...to go places, conversations with myspouse, like I see it come through and it Z I sometimes have to catch myselfto make sure like I'm not in selling mode because That's not really what youwant to do, but it's once you develop these skills, it's like, you know,second nature, Justo fall into them when you're not in the work scenario.Yeah, absolutely. And, you know, I think I think what I found is, you know,one of the things that kind of inspired me to write this was this feeling, likethese sales training programs are good, right? Like you learn a lot of goodlike things like, um, in these programs, like it helps you toe have betterconversations with people. But there's also a lot of stuff that actuallychanges. You write. It makes you a different person than who you wouldnormally be right. And you actually gave an example earlier about like theperson who's selling at the end of the month to hit their quota like that's aperson whose behavior is actually being affected. Um, in the example I give inthe book is that it's actually coming from the top down, right? So it'sactually the sales leadership that's causing that because, you know, the CEOreports to the board and they have certain goals and they tell the chiefrevenue officer, and she's running her sales team. So she tells the sales team,You know, these air your quotas because I need to report to the board or like,hear the questions you need to ask customers because I need this data inSalesforce so that we can track certain things. And I'm not arguing that youshouldn't do that, right? Like that stuff is important. I'm not sayingdon't have a quota. I'm not saying Don't ask, you know, certain questionsfor your CRM. But what? One of the things I say in the book is that you'llkind of naturally get answers to those questions just by being kind of a goodperson. You know, like you're in a relationship, you know, I hope thisisn't to direct. If you wanna first date with somebody you wouldn't askthem on the first date. Like are you gonna have sex with me on the firstdate Like that would be a little bit forward, but that's like no differentthan the band model, like budget, authority, need and timing. Like ifyou're following the band model and you're asking a customer, you're moreor less saying, Are you gonna have sex with me on the first call. And that'snot appropriate, right? I mean, So what I'm saying is not appropriate degree,but you shouldn't do that. And but, like, as you build a relationship, youlike, if it's if it's gonna go somewhere, you have the right to ask.Are we gonna get married someday? You know, if you date somebody for a coupleof years, you know, it's not weird to ask the question. Is this relationshipgoing to go somewhere? And I think that that's the same with customers like youearn the right to ask certain questions based on the way that the relationshipis going. If you're good, if you're doing well in the relationship, youwill get the answers to the questions that you want because they will not.They will come out naturally, right? So that's kind of the argument I make inthe book is like, you know, they're these things that are happening aroundus, a sales people that kind of change our behavior. It's not good for us.We'll get those same answers just by being ourselves. But we'll alsoprobably earn more trust along the way. So how do you advise? The sales personsay they're in a scenario. They're getting the push down from the topbehavior they recognize. They say, You know, Wow, I'm reading this book and Ior hearing this podcast. I recognize I'm doing the wrong behaviors, but itis because of my environment. How does someone begin to take control of thatconversation in an environment where it may be top down? Yeah s Oh, that's a great question. Imean, it's e guess it's gonna vary an organization organization and somewhatdepends on how cool your bosses. But I think that there's, Ah, I think there'sa couple of things you can dio. I mean, first and foremost, I think that youknow what I would do if I were in that situation is I would approach mymanager and say, Look, I think that I can get you the information that you'relooking for, but I think I can get it in a different way than what you'resuggesting the time that you want me to be spending on a discovery call fillingout fields of salesforce. I think that times actually better spent for me tobuild report with the customer and earn their trust. Are you okay with megetting that data at some point in the selling process versus on that firstcall and just have faith in yourself that you'll get it If it you know, as arelationship moves along, you'll get there, right? The other thing you cando if you're really bold, is just try it, you know? And if it works for you,then you will. You won't really have any explaining to Dio, because you'llyou'll be succeeding. And as far you know, from what I can see, managerstypically don't really care what you do as long as you're cutting the mustardin terms of hitting your numbers so that those are the approaches I wouldtake is. And when you explain it to your you know, this is something elsethat I kind of talked about. Two. It's like it's never good to point fingers,right, Like I wouldn't go to your manager and say you've been doing thisall wrong. This guy that you know, majored in English, wrote this bookabout psychology, and I believe everything said, and, um, you know, Iwant to try out this new thing. I would go and say, Look like I know we're bothinterested in trying to build report with our customers. I think the betterway to build report is for me. Thio...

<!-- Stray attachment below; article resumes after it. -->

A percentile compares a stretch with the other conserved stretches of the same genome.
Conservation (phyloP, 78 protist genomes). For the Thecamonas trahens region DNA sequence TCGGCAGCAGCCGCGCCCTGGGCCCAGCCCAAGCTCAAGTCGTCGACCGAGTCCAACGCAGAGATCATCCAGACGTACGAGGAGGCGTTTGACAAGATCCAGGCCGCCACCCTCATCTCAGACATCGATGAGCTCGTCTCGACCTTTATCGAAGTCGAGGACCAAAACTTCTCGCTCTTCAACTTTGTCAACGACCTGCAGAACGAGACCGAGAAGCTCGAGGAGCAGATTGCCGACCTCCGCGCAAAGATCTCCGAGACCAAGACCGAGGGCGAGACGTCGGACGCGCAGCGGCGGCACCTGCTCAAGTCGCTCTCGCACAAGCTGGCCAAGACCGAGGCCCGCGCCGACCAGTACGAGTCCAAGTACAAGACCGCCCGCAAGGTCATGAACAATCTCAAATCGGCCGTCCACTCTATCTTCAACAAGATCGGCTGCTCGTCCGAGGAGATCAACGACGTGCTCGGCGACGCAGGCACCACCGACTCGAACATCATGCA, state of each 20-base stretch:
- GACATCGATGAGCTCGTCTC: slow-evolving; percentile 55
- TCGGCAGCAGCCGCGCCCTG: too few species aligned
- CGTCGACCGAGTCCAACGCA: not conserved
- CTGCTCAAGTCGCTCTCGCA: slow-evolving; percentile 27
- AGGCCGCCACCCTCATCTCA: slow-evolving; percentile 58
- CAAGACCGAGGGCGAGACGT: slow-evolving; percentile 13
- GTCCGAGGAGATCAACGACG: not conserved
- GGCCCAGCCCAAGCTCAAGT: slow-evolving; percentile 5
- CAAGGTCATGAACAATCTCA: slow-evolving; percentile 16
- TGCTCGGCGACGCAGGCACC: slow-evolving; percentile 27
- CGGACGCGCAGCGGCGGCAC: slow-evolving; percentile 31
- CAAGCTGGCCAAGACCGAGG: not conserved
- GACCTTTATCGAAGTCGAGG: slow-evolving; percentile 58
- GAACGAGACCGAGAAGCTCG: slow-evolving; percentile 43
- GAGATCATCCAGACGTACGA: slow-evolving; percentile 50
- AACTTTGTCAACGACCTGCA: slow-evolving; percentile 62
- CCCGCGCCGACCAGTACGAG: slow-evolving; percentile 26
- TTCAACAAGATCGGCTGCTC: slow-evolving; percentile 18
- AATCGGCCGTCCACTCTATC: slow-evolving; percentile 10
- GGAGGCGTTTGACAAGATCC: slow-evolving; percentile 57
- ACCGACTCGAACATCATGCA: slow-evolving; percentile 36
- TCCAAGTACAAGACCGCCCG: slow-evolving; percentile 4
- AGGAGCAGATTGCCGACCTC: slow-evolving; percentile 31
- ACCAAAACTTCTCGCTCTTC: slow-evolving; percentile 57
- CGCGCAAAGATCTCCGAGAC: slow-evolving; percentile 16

...spend time listening to them ratherthan having like a list of questions I need to ask. I will if it's I know it'simportant to you that I get those questions answered. So are you okaywith me just shifting around like when I get to the bottom of that? And Ithink that that's a much more polite way to have that conversation whereboth sides the feeling like they're going to get what they want. Yeah, Ithink that's a great point. And what I found Thio similar, like you weresaying, You know, we I think in sales often used the dating analogy. Butagain, it's the how you ask and it can be. What are the positive indicatorsthat there's either shared values or, you know, shared goals? There are waysto ask that, and that discovery process feels much more organic to your pointaround building report, and you may not get a 1 to 1 question. What is yourbudget, but by, you know, leading indicators of maybe company size, theresponsibility someone has what the opportunity is. You may be able todeduce that and get you 85% of the answer that you need while stillbuilding trust, which we know has much more positive return long term. So Ithink that and I'm sure the book gets into this just again around theauthenticity piece. I think that it's finding your way toe ask thesequestions that also feels organic. Not like you're putting on the suit ofsomebody else, but that you're asking it as Jeff. Or is Casey to be abletoreally arrive at these answers in a way that feels authentic and true. Yeah,absolutely. Yeah. Yeah. So tell me, when did you originally? I mean, I knowthat you you obviously studied English creative writing. You knew at somepoint you wanted to write something. When did the idea really become rielfor you? Of Oh, no. I'm going to write this book. And how long was thatprocess? Until you you got thio Today, when it's it's going live. Yeah. So itwas It was pretty quick. It was really probably three or four months ago whenI got the idea and started writing. And now we're at the stage where it's goingto be published in a matter of weeks. That's pretty fast. I I, uh you know,but the thing is, um you know, look, there's a lot of things I'm not good at,Okay? Like s o. You know, there's a reason that I majored in English andnot, you know, math, for example. But one thing that I am good at is writing.Like, if I have an idea for something, it's actually takes longer for me to,like, Think up like what I want to say. Butonce I know what I want to say, the writing just comes out fast, right?Like I could write pay. I could write, like, 20 pages and like, 20 minutes,right? Like it's really fast for me. Of course I had to go back and edit thisand, you know, I had to have some people proof, read it, and then I hadto get second eyes on it. There's a lot of stuff that got taken out, you know,I wanted to make sure that nothing was too controversial, at least for thisfirst go around actually kind of cuts in the face of being authentic. And,you know, in some ways, I wanted to say a lot of things, but the same, you know,the same time I wanted to make this accessible. I don't want to offendanybody and have them put them down right away. So, you know, there was aprocess, you know, of of editing and all that, but it was pretty fast. Um,I'm pretty grateful just to have a team that I worked with that helped me withall the kind of the nitty gritty details that the first time authordoesn't understand. Like, how to just get something up on amazon dot com, youknow, designing a cover. You know, I had one of my coworkers did theillustrations for me. They're fantastic illustrations, little stick figures inthe book. So, you know, there's all these little things that you need tocontend with as you do this. I I think you know, I would encourage people,though, to give it a shot. I think it can seem intimidating to write a book,and, you know, I know I'm a quick writer, but it didn't really didn'ttake me that long to put it together. I think the biggest step, it's kind oflike going to the gym and working out like they say half the battles justshowing up at the gym because once you're there, you're gonna work out. Ithink's it's true for most other endeavors, like half the battle is justmaking the decision to do it. Once you've decided to do it, like mostthings in your life, probably you'll be able to write just I just got to setyour mind to it and I think a lot of people saw themselves short. I know alot of people who don't look at themselves is great writers, but theyhave great ideas, and if they could only just get themselves to take theleap towards having the confidence in themselves to put their ideas out there,I'd love to see that I'm not a you know, I've had a pretty good career, but I'mnot like a you know, some thought leader that everybody's heard of. Ikind of a more of a reserved guy. I didn't I didn't do this to try to earnany sort of fame. I just wanted Thio, you know, put some ideas out there.Andi. I think that's true for a lot of folks. I hope that we'll see more ofthat. And hopefully my story of being able to, you know, do this fairlyquickly might service some inspiration for the, uh, the RC community and someof those you know, the members to do the same completely. There's Ah,there's a great book called So There's...